Chamillionaire :: The Truth :: BCD Music Group
as reviewed by Steve 'Flash' Juon

Whether you hate him or you love him, it's hard to deny Chamillionaire his props for putting the "P" in prolific. 50 Cent proved that the formula works. If the audience isn't tired of yo' shit, just keep putting out more and more of it on mixtapes. As long as you've got the talent and amibition to back it up, sooner or later you're going to blow up like Nagasaki. Even without the national exposure and music videos of his former partner-in-rhyme Paul Wall, Chamillionaire's been puttin' the damn thang down so hard he's already got a "Greatest Hits" album. And guess what? Patience and persistence paid off. Chamillionaire's major label debut "The Sound of Revenge" on Universal Records is due any minute now.

"The Truth" can be viewed a warm-up to that big release in more ways than one. The first of this two-disc set is your prototypical Chamillionaire release, where in the Texan can be found unleashing his lyrical flow over beats you already know. The title track and second cut on the CD borrows from the Jay-Z classic "This Can't Be Life" and you can hardly blame him for it - it's the perfect somber melody to be spitting some truths over:

"My father was Muslim, my mom was a Christian
I couldn't even look surprised when they said they was splittin
Wasn't no, bacon or grits'n, off in the kitchen
It was missin, plate was full of non-nutrition
I was a, born skinny the hunger was forced in me
to get angry at my lifestyle, no smile wasn't born friendly
Born with a thorn in me"

That's just one of the many ways Chamillionaire sets himself apart from a sometimes generic pack of DJ Screw worshippers. At times it seems far too easy to spit raps about cars with candy paint jobs and chrome wheels, and far too hard for some of the new Southern generation to rap about anything that's deeply personal. In fact the most surprising thing about Cham for those who haven't been keeping up with his releases is how he openly scorns some of his contemporaries for playing out raps about balling, as evidenced by his raps over some speedy Kanye-like samples on "You Gotta Love Me":

"I run these gimmick niggaz out of the game
I don't need a reason cause it was time for a change
For havin the nuts to diss you speakin your name
Instead of subliminals like I ain't to blame
For switchin the style up now I speak with a purpose
Instead of just speakin 'bout my rims in my verses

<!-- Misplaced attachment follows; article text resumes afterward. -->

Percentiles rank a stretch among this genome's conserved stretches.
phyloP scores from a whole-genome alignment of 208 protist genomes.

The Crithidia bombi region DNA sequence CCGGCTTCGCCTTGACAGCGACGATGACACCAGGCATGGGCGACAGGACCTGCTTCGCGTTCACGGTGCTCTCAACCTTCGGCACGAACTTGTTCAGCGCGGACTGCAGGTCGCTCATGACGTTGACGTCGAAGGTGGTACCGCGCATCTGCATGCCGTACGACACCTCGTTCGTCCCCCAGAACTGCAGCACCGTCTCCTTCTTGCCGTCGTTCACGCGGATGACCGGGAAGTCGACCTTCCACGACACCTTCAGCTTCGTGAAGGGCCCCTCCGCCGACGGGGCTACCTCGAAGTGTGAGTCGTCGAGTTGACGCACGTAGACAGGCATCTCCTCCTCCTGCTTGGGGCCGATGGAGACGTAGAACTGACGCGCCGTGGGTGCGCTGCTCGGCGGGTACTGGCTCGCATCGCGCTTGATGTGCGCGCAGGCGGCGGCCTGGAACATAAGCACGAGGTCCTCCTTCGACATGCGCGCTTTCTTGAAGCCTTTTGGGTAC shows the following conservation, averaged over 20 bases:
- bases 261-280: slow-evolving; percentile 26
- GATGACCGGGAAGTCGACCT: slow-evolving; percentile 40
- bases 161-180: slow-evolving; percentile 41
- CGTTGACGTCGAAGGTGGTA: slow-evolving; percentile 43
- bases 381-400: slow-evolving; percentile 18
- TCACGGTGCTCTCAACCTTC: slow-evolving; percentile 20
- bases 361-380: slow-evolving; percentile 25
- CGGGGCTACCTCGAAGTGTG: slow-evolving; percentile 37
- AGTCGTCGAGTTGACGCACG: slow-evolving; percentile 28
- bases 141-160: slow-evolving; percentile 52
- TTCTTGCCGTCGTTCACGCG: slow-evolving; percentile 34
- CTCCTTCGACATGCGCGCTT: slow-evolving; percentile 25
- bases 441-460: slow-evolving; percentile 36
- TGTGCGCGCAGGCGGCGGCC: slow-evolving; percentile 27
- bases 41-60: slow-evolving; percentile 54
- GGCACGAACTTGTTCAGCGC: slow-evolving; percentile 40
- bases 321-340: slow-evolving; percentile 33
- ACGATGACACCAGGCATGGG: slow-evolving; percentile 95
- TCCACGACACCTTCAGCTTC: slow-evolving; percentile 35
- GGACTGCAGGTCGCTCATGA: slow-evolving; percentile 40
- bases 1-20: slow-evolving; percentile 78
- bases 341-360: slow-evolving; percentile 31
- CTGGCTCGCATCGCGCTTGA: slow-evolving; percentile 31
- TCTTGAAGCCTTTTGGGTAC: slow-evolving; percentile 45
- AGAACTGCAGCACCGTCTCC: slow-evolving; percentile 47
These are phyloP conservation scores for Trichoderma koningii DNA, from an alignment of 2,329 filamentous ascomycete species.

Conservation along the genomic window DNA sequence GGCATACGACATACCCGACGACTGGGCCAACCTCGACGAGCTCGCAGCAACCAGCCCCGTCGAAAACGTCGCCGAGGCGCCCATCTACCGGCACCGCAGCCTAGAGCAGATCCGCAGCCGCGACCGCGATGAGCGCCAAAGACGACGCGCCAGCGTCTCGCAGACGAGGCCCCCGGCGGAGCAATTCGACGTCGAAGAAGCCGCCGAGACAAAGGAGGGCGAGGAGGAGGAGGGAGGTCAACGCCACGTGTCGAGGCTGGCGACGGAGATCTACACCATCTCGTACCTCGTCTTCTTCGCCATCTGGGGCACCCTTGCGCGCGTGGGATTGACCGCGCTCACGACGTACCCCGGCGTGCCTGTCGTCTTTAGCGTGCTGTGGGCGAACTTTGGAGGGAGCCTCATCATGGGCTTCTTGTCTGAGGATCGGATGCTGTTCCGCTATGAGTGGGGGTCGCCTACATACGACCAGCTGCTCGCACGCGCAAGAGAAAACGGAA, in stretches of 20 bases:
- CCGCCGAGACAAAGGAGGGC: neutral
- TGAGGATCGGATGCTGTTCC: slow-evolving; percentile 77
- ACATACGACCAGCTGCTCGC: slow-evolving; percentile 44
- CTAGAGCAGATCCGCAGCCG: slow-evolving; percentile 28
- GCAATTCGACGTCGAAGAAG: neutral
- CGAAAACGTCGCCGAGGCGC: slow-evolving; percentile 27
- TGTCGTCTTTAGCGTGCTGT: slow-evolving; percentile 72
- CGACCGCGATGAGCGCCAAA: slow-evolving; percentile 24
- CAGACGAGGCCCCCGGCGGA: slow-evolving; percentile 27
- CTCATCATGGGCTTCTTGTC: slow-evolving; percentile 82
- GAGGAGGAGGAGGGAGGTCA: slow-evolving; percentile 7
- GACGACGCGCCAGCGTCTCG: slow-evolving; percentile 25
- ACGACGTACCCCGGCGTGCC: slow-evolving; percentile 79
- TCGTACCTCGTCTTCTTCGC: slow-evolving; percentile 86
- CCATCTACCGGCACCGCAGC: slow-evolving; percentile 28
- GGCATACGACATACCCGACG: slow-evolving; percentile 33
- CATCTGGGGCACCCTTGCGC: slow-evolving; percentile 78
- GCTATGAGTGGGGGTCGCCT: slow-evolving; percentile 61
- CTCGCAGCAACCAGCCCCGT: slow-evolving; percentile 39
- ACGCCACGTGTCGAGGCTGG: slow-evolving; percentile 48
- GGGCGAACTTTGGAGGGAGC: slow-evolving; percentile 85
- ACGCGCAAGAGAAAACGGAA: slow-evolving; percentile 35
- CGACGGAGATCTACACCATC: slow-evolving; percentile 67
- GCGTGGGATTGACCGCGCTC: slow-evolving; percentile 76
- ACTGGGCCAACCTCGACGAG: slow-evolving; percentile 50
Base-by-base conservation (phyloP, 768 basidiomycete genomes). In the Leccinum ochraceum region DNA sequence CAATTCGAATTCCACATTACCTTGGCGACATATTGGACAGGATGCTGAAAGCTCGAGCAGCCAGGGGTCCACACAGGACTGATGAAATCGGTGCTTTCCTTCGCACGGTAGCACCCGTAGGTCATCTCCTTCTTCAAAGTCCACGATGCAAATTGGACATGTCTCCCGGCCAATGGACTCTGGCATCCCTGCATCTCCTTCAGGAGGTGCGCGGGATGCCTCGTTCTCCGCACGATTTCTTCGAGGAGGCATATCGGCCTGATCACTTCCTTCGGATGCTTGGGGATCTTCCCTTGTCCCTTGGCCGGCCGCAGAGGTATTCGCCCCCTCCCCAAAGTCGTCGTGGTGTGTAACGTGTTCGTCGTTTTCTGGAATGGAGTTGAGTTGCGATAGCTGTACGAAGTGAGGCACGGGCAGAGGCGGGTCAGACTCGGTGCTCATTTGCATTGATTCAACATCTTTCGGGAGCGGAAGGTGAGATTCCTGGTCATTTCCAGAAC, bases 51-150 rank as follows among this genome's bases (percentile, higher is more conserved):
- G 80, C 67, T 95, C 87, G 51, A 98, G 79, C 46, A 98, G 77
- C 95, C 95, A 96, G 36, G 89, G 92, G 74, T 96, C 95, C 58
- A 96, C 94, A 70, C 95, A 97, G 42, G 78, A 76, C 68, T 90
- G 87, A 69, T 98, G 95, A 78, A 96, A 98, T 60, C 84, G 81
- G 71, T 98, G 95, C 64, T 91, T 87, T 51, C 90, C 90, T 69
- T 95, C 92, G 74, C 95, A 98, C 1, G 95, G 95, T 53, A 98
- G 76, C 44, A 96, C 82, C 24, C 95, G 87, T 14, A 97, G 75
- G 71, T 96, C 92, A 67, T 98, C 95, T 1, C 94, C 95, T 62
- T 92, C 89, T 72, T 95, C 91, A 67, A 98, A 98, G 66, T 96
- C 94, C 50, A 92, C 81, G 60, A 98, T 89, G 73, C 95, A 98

Geah, the fake shall fall and the real shall rise to the surface
I bought your CD but the purchase was worthless"

Cham may be tired of hearing too many rappers ball but he is not above a little flossing himself, deriding haters envious of his success over the bass-laden strings of "Oh No" and showing that he's more than willing to protect what he's worked so hard to earn:

"I'm old school with Ben Franklin, I talk with my bread
Soon as I let him out the briefcase, it's off wit'cha head
Cain't negotiate with the heater either, talk to the lead
It'll talk to yo' head; when it's finished, you'll walk with the dead
I call the police they'll probably get him by the end of the week
I call the streets they gon' get him befo' the end of the street"

There's really not anything to be mad at on the first disc of "The Truth." Bun B and Lil' Flip join the set for the humorous "Platinum AllStars." Devin the Dude gets down with his typical smoothness for "Back Up Plan." Chamillionaire can rip on any kind of beat with any kind of style; even pulling a speedy style worthy of Twista over his "Adrenaline Rush." Aside from the fact he doesn't own all the music featured here this would be a pretty good album in it's own right. The second disc will do even more to get you amped up for his forthcoming album though. While it is a "Screw Mix" by O.G. Ron G, it's far more than just tracks from disc one. It's more like a sampler of best songs from Chamillionaire's past, a slowed up "Greatest Hits" in it's own right with songs like his "Victory Flow," the "Messiah Walks" joint and an "Adrenaline Rush Remix" among other things. One thing's fo' sho' - Cham always goes out of his way to give you more than your money's worth when you cop his releases. If you can't wait until "The Sound of Revenge" hits stores, pick up "The Truth" and you won't be bored, as it has some of his freshest raps to date. One can only hope he'll be just as choosy about what dope beats he raps on when they're his own lock stock and barrel.

Music Vibes: n/a of 10 Lyric Vibes: 8 of 10 TOTAL Vibes: 8 of 10

Originally posted: October 18, 2005